The complexity of molecules can clearly determine whether or not they were made by living organisms, researchers say – a discovery that could have profound implications for the search for extraterrestrial life.
Lee Cronin’s team at the University of Glasgow, UK, has developed a measure of molecular complexity, known as the Molecular Assembly Index (MA), and uses it to examine a large number of samples, including one from a meteorite, the in the 1960s.
Their research suggests that complex molecules produced by biological organisms have an MA of 15 or higher and can be distinguished from molecules produced by non-living processes such as volcanoes or atmospheric chemistry, which typically have an MA of 12 or higher have lower. The method could be used to analyze samples of material from the solar system or the light from distant exoplanets to clearly tell what evidence of biosignatures – chemicals produced by living organisms – contain, regardless of the chemistry on which they are based .
The MA index is based on the smallest number of chemical steps required to artificially create a molecule. Simple molecules like carbon dioxide only have a single type of carbon-oxygen bond and therefore have an MA of 1, but complex molecules with many different bonds and chemical groups have much higher MAs. One example is taxol, a chemotherapy drug extracted from the bark of the Pacific yew tree and chemical formula C. Has47H51NO14th, a molecular weight of 853.9 and an MA of 30.
The study uses mass spectrometry to determine the MA of biological samples – such as yeast cultures, algae, and home-brewed beer – and inorganic samples such as quartz, sandstone, and granite. The researchers also analyzed dead but once living substances like coal and blinded samples of unknown origin, including one from the carbonaceous chondrite meteorite that fell near the Australian city of Murchison in 1969. The Murchison meteorite sample contained millions of molecules, but none showed an MA greater than 15. “Murchison is dead and has always been dead,” says Cronin.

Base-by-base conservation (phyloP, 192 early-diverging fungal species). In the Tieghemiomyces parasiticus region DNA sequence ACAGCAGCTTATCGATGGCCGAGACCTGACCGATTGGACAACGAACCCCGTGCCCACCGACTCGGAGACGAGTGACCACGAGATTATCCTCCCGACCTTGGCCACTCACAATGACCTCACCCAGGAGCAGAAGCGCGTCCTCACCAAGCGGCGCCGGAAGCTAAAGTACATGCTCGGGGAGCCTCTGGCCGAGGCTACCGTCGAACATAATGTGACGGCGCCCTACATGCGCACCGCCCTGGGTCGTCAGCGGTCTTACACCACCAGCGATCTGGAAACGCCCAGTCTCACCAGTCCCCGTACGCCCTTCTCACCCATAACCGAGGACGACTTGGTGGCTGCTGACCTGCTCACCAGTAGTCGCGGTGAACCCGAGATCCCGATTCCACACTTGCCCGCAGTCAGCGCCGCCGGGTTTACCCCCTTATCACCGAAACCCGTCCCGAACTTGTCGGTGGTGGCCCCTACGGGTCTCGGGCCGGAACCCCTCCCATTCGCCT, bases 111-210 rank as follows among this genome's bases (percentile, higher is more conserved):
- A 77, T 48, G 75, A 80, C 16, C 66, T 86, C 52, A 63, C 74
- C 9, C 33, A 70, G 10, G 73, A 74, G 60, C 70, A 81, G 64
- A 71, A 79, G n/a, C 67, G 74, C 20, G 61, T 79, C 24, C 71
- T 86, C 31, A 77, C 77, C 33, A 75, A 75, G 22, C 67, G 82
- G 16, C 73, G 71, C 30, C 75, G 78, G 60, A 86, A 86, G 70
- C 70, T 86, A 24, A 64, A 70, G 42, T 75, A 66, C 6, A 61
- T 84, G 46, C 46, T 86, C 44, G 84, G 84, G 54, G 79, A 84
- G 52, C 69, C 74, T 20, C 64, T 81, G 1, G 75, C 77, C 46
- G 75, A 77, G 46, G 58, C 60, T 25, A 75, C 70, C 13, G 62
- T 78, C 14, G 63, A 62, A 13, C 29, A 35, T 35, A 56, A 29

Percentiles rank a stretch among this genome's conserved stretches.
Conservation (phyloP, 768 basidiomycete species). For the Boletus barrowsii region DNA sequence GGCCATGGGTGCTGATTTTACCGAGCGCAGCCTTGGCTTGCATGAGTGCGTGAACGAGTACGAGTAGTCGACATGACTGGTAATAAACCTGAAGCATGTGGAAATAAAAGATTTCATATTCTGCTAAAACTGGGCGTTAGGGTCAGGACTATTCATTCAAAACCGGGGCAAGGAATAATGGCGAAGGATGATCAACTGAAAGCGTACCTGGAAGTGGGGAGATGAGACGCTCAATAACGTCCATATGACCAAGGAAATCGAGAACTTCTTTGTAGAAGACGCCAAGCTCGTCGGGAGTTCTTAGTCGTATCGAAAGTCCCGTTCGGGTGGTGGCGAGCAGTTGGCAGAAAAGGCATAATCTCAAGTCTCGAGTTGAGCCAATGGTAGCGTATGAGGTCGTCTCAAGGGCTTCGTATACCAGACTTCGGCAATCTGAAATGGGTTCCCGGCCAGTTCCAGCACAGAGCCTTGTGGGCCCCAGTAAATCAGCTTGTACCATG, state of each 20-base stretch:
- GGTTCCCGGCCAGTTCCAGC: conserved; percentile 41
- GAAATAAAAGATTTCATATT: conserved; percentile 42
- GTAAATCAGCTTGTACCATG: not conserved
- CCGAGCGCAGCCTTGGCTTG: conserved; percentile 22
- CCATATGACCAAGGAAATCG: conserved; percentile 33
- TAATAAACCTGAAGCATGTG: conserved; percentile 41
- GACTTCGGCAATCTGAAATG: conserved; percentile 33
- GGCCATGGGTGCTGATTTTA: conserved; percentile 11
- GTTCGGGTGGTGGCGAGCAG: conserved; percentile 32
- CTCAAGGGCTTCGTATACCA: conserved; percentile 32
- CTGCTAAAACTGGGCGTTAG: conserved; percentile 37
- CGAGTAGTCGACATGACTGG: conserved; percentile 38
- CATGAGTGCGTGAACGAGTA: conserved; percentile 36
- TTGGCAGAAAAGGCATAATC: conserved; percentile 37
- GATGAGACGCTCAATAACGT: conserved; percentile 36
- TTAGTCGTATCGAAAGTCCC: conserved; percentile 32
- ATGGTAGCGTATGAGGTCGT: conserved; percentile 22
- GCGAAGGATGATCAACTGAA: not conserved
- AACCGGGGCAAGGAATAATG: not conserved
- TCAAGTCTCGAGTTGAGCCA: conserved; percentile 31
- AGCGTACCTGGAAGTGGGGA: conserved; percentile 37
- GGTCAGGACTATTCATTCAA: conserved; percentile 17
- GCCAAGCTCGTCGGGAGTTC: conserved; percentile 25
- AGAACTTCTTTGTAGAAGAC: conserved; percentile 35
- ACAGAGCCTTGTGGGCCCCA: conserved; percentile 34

MA is independent of the method used to determine it – mass spectrometry, nuclear magnetic resonance, infrared spectroscopy or others. It could be used on spacecraft looking for life in the solar system, on spectroscopic data on light from distant planets, or by laboratory researchers looking for evidence that they created synthetic life, says Cronin.
In the case of the phosphine detected on Venus, which has been suggested as a sign of microbial life in the atmosphere, the simple molecule has the lowest possible MA of 1. This means that it can never be a unique biosignature, and indeed the researchers involved have large ones Efforts are being made to rule out non-biological causes, says Cronin.
“One of the unique properties of life is that it forms complex and otherwise improbable molecules,” says Caleb Scharf, director of astrobiology at Columbia University in the United States. “The trick is to evaluate this improbability, and this paper describes a robust and well-motivated approach that uses the well-known rules of chemical assembly routes.”
“By developing a metric for molecular complexity and demonstrating that it is a robust indicator of past or present biological activity in environmental samples, [researchers] have developed a powerful tool for astrobiology, “says planetary scientist Ian Crawford of Birkbeck, University of London, UK.” Given that we do not yet know anything about extraterrestrial biology, it is especially important that the technology is based on it, too realizing what life is doing – that is, building molecular complexity – and not having to rely on a definition of what life actually is. “